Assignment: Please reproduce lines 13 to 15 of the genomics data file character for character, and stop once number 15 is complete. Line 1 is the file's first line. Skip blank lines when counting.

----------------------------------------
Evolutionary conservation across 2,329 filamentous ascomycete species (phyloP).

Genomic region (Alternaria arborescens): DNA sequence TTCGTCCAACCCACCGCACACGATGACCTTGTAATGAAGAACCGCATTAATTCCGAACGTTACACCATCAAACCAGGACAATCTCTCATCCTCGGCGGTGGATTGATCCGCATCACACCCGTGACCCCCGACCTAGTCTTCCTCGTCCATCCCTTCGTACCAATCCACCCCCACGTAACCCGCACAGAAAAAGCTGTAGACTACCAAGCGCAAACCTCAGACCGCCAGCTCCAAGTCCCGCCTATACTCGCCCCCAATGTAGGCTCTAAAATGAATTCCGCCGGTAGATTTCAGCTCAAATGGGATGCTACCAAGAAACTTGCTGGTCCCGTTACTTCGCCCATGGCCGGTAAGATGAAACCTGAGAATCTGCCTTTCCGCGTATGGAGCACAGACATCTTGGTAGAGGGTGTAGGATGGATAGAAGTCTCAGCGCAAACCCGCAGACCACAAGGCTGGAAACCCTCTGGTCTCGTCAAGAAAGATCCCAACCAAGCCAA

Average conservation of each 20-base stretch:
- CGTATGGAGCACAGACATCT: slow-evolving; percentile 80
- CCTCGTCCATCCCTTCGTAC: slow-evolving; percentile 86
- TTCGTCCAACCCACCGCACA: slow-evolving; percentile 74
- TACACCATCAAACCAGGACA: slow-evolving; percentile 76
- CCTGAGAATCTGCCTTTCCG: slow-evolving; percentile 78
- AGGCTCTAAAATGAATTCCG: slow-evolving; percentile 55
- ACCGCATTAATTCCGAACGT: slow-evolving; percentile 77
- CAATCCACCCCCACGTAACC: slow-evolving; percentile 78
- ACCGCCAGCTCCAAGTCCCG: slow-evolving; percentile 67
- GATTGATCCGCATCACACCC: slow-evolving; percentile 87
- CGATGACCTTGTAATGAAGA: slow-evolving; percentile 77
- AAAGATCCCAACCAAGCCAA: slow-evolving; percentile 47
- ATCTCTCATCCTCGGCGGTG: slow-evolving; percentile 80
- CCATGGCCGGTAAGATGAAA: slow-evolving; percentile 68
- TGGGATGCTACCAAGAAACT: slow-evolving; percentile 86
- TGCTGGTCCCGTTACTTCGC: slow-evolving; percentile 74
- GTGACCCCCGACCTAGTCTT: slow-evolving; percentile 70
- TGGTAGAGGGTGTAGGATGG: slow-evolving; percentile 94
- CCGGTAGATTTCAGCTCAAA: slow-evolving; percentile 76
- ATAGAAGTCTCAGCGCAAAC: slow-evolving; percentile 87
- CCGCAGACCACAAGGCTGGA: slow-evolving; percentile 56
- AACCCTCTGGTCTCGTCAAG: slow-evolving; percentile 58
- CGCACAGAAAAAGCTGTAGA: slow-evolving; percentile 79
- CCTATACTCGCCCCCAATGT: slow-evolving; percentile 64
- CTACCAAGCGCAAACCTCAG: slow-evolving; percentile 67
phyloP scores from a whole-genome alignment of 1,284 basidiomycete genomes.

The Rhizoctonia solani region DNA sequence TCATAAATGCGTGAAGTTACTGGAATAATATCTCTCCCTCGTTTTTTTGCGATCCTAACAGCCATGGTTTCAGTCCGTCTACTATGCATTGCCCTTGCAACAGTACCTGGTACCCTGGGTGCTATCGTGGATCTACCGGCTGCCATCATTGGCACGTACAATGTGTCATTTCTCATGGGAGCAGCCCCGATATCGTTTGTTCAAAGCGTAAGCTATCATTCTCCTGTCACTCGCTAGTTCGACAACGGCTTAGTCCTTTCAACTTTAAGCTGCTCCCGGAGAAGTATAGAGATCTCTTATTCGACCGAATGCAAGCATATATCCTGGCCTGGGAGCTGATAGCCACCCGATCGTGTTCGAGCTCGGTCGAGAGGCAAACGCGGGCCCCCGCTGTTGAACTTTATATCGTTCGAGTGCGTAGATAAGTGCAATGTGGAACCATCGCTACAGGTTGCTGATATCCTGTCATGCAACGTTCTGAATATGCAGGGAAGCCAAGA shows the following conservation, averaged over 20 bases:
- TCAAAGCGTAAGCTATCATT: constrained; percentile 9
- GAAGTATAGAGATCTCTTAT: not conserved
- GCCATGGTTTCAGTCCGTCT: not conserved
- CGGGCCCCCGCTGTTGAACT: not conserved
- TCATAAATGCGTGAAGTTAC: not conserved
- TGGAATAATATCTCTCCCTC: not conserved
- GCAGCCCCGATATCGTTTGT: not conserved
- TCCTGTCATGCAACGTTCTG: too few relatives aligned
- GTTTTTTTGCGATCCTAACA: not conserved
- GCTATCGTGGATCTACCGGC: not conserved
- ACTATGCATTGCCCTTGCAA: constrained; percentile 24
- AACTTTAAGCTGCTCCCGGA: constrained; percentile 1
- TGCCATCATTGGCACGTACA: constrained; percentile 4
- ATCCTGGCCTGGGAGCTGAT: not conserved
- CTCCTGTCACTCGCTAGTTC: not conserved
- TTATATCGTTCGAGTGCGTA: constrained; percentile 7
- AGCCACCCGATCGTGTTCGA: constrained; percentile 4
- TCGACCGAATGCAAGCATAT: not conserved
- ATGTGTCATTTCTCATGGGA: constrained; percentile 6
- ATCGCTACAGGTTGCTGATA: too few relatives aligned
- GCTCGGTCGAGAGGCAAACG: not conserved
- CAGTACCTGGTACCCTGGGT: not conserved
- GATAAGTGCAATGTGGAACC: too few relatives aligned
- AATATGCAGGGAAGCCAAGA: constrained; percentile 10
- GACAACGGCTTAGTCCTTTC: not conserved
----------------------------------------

- GATTGATCCGCATCACACCC: slow-evolving; percentile 87
- CGATGACCTTGTAATGAAGA: slow-evolving; percentile 77
- AAAGATCCCAACCAAGCCAA: slow-evolving; percentile 47